The Brigade

On returning to Guadalcanal, we soon learned that another change in our designation had taken place. In March, while we were on Emirau the First Provisional Marine Brigade had been activated on Guadalcanal. The 4th Marines and 22nd Marines had been united as the Brigade under the command of Brig. General Lemeul Shepherd former ADC of the 1st Marine Division. General Shepherd faced the enormous task of integrating two independent regiments and all supporting elements, into a unified command before their services were required. Future events would prove that he was more than equal to the assignment.

All units of the Brigade began an intensive period of training and preparation for their next combat assignment. Aware of the victories in the Gilbert and Marshall Islands, we sensed that we would be a part of the accelerated amphibious assault sweeping across the pacific.

During the period of 25-27 May, the Brigade and all supporting units participated in a full dress rehearsal of an amphibious combat landing. In the ship to shore operations, marines practiced transferring from landing craft to tractors, at the edge of a simulated reef. These exercises were made as realistic as possible, by the use of live ammunition, and bombs in providing air support. These exercises were the culmination of our training, and when they were completed an alert for movement was soon received. The Brigade immediately began loading activities and embarking at Kukum. Company K embarked on the USS Clymer, which would prove to be our home much longer than we expected or desired.

Once settled aboard the Clymer, we were briefed concerning our mission. We were very surprised and excited to learn that we were to be part of a well planned but bold stroke, at the Japanese main line of defense in the Marianas Islands. The 2nd and 4th Marine Divisions, with the army’s 27th Infantry Division in reserve, would assault Saipan on 15 June. Our Brigade and the 3rd Marine Division, with the 77th Infantry Division in reserve, would assault and liberate the island of Guam, three days later on 19 June.

Ordeal At Sea

The coordinated assault on Saipan took place as scheduled. Both Marine Divisions were meeting heavy resistance, but steady progress was being made. Casualties were very heavy, which was one factor in a change of plans for the invasion of Guam. The Japanese fleet had finally came out, and was approaching Saipan, which was the other factor. For ten days, the troop ships of the Guam task force stood off Saipan during daylight hours ready to go ashore if they were needed. On 25 June, the transports of the 3rd Division were released by Admiral Spruance to retire to a re-staging area near Eniwetok. The Admiral however, did not release the Brigade until 30 June. Eventually "W" day (D day for Guam) was advanced to 21 July.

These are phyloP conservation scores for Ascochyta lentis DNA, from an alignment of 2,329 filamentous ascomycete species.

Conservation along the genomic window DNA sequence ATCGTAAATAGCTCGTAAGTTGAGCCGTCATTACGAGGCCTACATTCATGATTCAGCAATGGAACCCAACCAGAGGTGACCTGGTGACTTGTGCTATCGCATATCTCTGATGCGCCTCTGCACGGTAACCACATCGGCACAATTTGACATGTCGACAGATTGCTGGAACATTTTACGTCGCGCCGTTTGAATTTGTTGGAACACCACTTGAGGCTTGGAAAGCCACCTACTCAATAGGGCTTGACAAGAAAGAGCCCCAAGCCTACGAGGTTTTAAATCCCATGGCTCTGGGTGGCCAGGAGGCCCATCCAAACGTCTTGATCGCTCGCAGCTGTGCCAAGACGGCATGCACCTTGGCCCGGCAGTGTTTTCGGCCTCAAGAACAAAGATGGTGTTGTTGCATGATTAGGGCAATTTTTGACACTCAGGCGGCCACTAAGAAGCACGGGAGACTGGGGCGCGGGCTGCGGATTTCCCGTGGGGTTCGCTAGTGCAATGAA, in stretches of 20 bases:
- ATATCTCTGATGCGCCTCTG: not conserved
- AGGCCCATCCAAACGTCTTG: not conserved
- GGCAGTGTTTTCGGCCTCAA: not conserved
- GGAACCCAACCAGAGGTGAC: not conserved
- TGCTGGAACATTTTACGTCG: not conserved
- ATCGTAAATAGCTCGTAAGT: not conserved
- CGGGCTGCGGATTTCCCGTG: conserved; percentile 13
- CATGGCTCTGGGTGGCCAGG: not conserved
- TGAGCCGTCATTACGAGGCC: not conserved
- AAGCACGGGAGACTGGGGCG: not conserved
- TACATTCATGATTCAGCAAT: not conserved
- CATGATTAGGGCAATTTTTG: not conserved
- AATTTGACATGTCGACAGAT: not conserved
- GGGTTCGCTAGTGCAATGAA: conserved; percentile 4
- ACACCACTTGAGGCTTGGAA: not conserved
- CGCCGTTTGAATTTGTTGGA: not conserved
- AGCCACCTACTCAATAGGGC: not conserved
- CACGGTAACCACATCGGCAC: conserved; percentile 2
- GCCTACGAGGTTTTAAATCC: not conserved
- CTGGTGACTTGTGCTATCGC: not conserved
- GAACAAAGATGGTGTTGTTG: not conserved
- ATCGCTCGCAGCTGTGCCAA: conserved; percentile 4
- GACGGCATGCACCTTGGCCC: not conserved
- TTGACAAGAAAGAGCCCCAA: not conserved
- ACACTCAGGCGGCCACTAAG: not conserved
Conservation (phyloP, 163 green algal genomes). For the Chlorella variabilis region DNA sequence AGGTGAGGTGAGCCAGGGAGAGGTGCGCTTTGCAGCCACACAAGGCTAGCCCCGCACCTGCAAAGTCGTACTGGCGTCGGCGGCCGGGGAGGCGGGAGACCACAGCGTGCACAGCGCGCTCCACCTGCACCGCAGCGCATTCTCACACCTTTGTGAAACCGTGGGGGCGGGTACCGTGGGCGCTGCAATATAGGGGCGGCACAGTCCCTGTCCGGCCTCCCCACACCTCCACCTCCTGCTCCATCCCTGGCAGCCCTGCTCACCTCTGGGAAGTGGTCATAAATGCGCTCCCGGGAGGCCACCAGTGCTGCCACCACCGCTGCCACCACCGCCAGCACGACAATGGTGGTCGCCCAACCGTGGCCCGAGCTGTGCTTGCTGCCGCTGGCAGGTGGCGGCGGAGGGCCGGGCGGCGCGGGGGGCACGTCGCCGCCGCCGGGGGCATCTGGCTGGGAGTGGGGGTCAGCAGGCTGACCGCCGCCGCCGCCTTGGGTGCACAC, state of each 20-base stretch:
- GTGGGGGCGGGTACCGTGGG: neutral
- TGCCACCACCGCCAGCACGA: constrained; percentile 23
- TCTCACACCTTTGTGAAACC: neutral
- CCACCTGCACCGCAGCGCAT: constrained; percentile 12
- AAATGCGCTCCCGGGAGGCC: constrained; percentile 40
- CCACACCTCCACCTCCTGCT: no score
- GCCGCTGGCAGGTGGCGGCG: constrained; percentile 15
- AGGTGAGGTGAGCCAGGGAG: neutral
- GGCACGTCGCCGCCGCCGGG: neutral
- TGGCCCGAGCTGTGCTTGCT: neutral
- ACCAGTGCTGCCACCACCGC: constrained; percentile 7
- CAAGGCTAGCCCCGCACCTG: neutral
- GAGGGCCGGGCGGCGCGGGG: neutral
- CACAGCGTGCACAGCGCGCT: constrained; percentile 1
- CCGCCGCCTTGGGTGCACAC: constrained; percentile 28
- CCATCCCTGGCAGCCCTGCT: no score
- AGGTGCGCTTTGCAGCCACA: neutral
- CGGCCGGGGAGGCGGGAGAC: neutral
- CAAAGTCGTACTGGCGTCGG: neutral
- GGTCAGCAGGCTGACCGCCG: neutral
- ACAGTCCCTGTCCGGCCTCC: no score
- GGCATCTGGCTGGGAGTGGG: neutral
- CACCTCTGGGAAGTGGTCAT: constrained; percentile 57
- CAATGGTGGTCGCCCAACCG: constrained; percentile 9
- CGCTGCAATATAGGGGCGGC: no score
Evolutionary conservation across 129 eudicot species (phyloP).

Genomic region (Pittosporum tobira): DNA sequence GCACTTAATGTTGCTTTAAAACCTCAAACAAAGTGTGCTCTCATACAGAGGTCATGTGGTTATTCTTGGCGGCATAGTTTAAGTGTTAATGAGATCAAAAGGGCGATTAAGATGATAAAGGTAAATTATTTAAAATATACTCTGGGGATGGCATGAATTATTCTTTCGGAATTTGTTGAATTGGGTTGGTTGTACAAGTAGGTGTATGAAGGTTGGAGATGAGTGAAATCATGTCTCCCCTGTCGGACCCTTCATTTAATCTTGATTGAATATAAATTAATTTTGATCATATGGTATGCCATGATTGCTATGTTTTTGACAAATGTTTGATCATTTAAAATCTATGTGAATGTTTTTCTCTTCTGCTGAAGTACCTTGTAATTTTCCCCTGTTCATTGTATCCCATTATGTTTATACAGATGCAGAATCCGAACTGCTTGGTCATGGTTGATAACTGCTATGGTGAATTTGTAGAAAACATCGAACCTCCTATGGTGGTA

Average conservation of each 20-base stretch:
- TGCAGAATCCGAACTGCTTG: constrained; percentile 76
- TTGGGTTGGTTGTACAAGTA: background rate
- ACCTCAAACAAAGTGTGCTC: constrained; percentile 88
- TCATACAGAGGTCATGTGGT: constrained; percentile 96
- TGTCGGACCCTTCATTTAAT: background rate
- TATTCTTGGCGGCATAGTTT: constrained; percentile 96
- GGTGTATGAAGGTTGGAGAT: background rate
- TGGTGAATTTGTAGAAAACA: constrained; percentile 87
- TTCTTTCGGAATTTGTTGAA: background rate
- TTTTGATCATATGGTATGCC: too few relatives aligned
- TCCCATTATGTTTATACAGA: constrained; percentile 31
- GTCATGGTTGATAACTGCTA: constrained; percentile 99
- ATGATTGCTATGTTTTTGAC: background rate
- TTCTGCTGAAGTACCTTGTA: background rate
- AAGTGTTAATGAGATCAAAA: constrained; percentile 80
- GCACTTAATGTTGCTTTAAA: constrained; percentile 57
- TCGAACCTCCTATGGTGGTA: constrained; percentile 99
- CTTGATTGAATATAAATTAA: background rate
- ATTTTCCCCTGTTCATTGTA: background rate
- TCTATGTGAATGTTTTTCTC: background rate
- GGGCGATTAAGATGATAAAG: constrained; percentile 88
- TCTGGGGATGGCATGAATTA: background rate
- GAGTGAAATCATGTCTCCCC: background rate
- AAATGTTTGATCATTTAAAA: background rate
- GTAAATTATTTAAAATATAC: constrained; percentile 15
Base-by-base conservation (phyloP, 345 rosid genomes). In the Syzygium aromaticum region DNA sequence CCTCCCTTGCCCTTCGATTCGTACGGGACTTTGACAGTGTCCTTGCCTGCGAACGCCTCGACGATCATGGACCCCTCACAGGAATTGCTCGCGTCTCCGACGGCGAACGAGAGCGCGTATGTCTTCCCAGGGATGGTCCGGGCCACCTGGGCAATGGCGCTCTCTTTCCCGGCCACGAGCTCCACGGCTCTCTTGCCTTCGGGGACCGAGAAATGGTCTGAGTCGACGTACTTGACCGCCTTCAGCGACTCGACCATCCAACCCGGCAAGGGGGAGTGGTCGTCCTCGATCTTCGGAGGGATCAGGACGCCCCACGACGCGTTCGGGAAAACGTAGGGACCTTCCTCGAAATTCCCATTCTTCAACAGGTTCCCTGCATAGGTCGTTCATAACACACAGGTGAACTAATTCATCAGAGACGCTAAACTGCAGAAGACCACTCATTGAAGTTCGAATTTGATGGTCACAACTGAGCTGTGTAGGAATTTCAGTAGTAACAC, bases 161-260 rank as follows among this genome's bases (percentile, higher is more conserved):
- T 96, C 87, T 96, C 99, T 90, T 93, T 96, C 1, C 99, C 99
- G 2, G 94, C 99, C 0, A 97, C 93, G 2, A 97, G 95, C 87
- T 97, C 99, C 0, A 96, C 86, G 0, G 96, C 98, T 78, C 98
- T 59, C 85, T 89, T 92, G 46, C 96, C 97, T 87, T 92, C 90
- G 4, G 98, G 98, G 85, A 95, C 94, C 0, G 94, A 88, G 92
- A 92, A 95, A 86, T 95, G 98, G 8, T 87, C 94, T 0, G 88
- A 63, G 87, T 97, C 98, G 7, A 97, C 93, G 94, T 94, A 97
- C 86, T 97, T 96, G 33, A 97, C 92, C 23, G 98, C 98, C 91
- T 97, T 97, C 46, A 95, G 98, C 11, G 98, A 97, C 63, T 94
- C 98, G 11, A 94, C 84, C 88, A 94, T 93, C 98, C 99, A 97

For the Marines aboard all the transports, the boredom and monotony became almost unbearable. The only words that can accurately describe the troop compartment of an attack transport, are "sweat and stink". Consequently, we tried to stake out a homestead, which made life miserable for the ship’s crew.

Twice a day they had to accomplish a clean sweep down fore and aft the ship. A group of us played pinochle hour after hour. First with one deck, then two decks, then three decks until we exhausted the chaplain’s supply. One day I recall, the company was transported to Eniwetok to exercise in the hot sun. Except for that one brief respite, we remained on the Clymer until " W" day, 21 July. General Geiger in command of the Third Amphibious Corps has been quoted as saying that the prolonged voyage had no ill effects upon the troops. Well, most of us did not see things that way. In early July our transports finally departed the lagoon at Eniwetok for Guam.

The postponing of W-Day gave the Japanese almost two months to prepare for our assault. The preparatory fires by Task Force 53, beginning on 16 June, in anticipation of our scheduled assault made it clear where we planned to land. However, it also gave the fleet’s warships and planes an extended opportunity to destroy their defenses. From 8 July, to W-Day, the enemy was subjected to a merciless pounding by air and sea. On 14 July, Admiral "close in Conolly," took personal command of the proceedings. As always, he more than lived up to his nickname.

NOTE: [The plans, movements and operations of the 3rd Marine Division and the 77th Infantry Division, are beyond the scope of this narrative. Since these pages are personal, the story line will be confined to the 4th Marines and in particular K Company 3rd Battalion].

The operational plan for the 1st Brigade, called for the two regiments to go ashore abreast between Agat and Bangi Pt. The 22nd Marines to the north on yellow beaches 1 and 2; the 4th Marines on white beaches 1 and 2 to the south.

The beaches extended for a mile or more with Gaan Pt. In the middle. The 4th Marines would land with the First and Second Battalions in the assault, transported across the 300 yards of reef in LVT’s. The 3rd Battalion in reserve, would transfer at the reefs edge to LVT’s as they returned, and then proceed to the beach. The 22nd Marines would move inland bearing left to seal off Orote Peninsula while, the 4th Marines would extend the beachhead and guard the Brigades right flank. Tension was mounting, as the invasion force of 274 ships quietly moved into position the night of 20 July. H- Hour was confirmed to be at 0830 21 July.

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